Interesting post, I was wondering when it will be chat’s time on the blog. In your e-mail post you quoted some numbers relating to resolution speed. I wonder whether you have those for chat and will be able to post them. Also, in the comments on that same post we discussed the fact that e-mail support is sometimes handled by staff (new hires, offshore centers) not qualified to handle the phone channel. In your list of pros, you list that chat is easily offshored as opposed to voice, therefore this raises two questions:
    1. How do you avoid the second class treatment of chat cases vs. phone?
    2. How do you empower agents to pick the phone and talk when they are supposedly ‘chat and e-mail’ only?

  2. jragsdale Says:

    Hi Haim;
    We do not have response/resolution times for chat in the benchmark. As you can see from the incident volume numbers I included in the post, chat adoption by our members is too low at the moment to collect. Hopefully some chat users will chime in with their results!

    You ask good questions. On the first, having dedicated, highly trained chat agents is a step in the right direction, and seems to be the common theme among the members with great chat success (Symantec, Linksys). Symantec uses an outsourced partner, e4e, for chat in India, and e4e is known for high quality (as opposed to low cost) operations. In this case, you definitely get what you pay for.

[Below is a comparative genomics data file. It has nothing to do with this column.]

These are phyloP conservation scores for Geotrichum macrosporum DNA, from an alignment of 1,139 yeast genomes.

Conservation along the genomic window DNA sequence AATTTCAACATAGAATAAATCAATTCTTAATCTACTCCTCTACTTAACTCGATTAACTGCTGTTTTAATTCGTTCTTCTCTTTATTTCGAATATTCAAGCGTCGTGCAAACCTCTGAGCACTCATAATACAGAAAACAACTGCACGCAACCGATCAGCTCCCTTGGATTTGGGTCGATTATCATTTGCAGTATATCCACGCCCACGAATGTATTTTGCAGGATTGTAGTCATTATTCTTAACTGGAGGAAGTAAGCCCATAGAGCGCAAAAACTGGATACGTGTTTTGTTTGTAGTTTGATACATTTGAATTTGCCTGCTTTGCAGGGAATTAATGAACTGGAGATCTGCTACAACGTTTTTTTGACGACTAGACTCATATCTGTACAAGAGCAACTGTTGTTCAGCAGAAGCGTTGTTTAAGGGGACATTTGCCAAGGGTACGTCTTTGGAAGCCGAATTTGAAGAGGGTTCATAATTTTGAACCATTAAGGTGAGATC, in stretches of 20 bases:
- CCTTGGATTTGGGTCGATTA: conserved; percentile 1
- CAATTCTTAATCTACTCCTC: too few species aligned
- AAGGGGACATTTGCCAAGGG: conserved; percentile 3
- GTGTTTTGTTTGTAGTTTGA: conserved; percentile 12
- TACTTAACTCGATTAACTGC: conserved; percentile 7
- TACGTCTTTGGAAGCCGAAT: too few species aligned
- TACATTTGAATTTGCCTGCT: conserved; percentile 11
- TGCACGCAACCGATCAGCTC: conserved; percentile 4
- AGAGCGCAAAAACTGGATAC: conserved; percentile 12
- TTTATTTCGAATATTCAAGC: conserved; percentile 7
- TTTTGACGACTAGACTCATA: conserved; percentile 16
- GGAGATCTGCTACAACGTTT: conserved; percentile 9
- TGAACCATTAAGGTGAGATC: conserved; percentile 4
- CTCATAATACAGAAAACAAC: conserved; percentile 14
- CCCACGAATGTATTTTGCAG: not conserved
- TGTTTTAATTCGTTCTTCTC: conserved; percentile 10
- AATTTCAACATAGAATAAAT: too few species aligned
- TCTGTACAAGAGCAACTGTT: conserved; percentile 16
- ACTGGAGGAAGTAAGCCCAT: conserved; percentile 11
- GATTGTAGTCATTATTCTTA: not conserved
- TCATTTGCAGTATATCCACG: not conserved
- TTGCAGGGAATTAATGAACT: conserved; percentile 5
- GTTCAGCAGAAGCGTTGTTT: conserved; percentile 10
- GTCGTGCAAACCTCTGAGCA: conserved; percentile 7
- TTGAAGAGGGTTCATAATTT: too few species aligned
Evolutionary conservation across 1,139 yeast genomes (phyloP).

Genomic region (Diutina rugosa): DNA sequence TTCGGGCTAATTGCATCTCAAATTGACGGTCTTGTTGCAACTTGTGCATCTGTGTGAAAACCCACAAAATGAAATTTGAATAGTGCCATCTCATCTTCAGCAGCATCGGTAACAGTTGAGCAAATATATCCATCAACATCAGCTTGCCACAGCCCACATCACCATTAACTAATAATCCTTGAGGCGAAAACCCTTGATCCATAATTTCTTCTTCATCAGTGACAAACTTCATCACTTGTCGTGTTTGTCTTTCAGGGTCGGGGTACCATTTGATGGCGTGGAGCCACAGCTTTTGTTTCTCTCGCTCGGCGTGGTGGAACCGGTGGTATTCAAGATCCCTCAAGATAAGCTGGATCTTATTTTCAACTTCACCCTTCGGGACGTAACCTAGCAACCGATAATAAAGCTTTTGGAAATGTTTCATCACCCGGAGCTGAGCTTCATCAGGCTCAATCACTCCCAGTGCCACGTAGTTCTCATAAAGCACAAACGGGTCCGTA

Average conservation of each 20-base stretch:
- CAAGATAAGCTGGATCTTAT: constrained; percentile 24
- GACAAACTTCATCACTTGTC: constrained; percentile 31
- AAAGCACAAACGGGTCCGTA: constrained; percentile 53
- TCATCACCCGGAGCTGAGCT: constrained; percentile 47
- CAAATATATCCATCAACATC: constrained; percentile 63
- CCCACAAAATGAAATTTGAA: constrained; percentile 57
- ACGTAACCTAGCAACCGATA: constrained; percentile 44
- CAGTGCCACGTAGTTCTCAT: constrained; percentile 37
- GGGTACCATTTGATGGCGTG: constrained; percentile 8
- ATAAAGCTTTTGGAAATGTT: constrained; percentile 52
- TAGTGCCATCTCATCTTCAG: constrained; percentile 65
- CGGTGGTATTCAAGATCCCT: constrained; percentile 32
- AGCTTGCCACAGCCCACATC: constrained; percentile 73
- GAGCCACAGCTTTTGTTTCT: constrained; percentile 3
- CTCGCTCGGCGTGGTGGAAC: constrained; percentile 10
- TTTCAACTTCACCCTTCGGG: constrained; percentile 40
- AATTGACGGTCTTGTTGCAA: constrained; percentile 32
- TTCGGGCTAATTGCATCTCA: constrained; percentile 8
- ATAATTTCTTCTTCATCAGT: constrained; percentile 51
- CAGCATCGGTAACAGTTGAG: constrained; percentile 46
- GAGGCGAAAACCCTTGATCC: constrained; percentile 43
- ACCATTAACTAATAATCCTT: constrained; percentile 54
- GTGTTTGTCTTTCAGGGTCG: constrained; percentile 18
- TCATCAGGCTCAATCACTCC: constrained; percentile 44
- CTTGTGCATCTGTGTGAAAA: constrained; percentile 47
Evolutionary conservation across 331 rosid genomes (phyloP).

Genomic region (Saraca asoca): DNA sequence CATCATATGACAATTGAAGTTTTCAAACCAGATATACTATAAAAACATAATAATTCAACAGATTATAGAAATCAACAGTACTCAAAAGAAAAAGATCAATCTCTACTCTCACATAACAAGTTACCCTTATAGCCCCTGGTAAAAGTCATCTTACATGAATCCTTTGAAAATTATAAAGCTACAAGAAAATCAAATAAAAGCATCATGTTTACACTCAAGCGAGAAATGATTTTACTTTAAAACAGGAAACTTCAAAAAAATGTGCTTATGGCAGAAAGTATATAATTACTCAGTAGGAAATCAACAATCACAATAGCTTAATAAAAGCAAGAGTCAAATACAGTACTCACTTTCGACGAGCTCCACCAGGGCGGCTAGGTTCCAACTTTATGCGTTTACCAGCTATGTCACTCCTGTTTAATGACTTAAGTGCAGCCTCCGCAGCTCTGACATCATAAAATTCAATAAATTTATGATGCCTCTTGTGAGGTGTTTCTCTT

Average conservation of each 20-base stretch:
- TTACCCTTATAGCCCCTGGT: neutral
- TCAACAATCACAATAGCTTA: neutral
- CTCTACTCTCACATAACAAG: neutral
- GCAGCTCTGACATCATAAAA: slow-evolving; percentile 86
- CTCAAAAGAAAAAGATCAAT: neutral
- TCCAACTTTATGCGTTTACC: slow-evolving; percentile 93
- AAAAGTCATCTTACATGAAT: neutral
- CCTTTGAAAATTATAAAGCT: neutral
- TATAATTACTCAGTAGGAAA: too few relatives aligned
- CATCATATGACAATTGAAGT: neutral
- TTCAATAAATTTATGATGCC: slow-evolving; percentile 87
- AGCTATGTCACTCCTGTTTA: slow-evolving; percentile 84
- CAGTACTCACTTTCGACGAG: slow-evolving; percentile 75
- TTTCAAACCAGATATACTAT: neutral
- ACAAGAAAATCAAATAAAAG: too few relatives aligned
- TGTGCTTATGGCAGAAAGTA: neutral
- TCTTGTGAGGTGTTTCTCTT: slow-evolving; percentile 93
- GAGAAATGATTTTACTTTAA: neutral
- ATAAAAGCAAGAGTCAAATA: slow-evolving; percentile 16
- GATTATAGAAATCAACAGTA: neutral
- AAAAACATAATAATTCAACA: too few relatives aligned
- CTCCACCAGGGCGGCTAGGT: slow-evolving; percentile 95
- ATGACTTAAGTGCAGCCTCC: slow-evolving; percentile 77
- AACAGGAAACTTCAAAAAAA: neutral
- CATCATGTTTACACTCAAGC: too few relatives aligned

The 2nd question is a quandry. If a chat agent in India is hired solely on typing communication skills, you are right–handing them a phone will likely exacerbate the problem. For onshore support having the agent call is not an issue. I suppose if accent/spoken English is a problem for your chat agents, you need to have a one button escalation that pushes the chat as a warm transfer to a phone agent, taking with it the chat transcript, and the phone agent can transition the interaction from chat to voice.

    Any readers want to share how you are handling this in the real world?

  3. ISPinsider Says:

    In the real world, I work for a major telco/ISP as a project manager in the tech support org. We have a large number of reps on and off shore taking phone calls and some taking chats. Ive been heavily involved with chat for a few years. Were talking millions of calls and chats over the years

    When supporting customers. Some of my take aways to date are:
    Email setup issues are very common in the chat support channel.
    Answer time of chats are usually faster than phones
    Chat is not the best method of support for every issue.
    Chats can be lengthy and more expensive than phone support.
    Some customers prefer chat over phone.

  4. Debbie Davenport Says: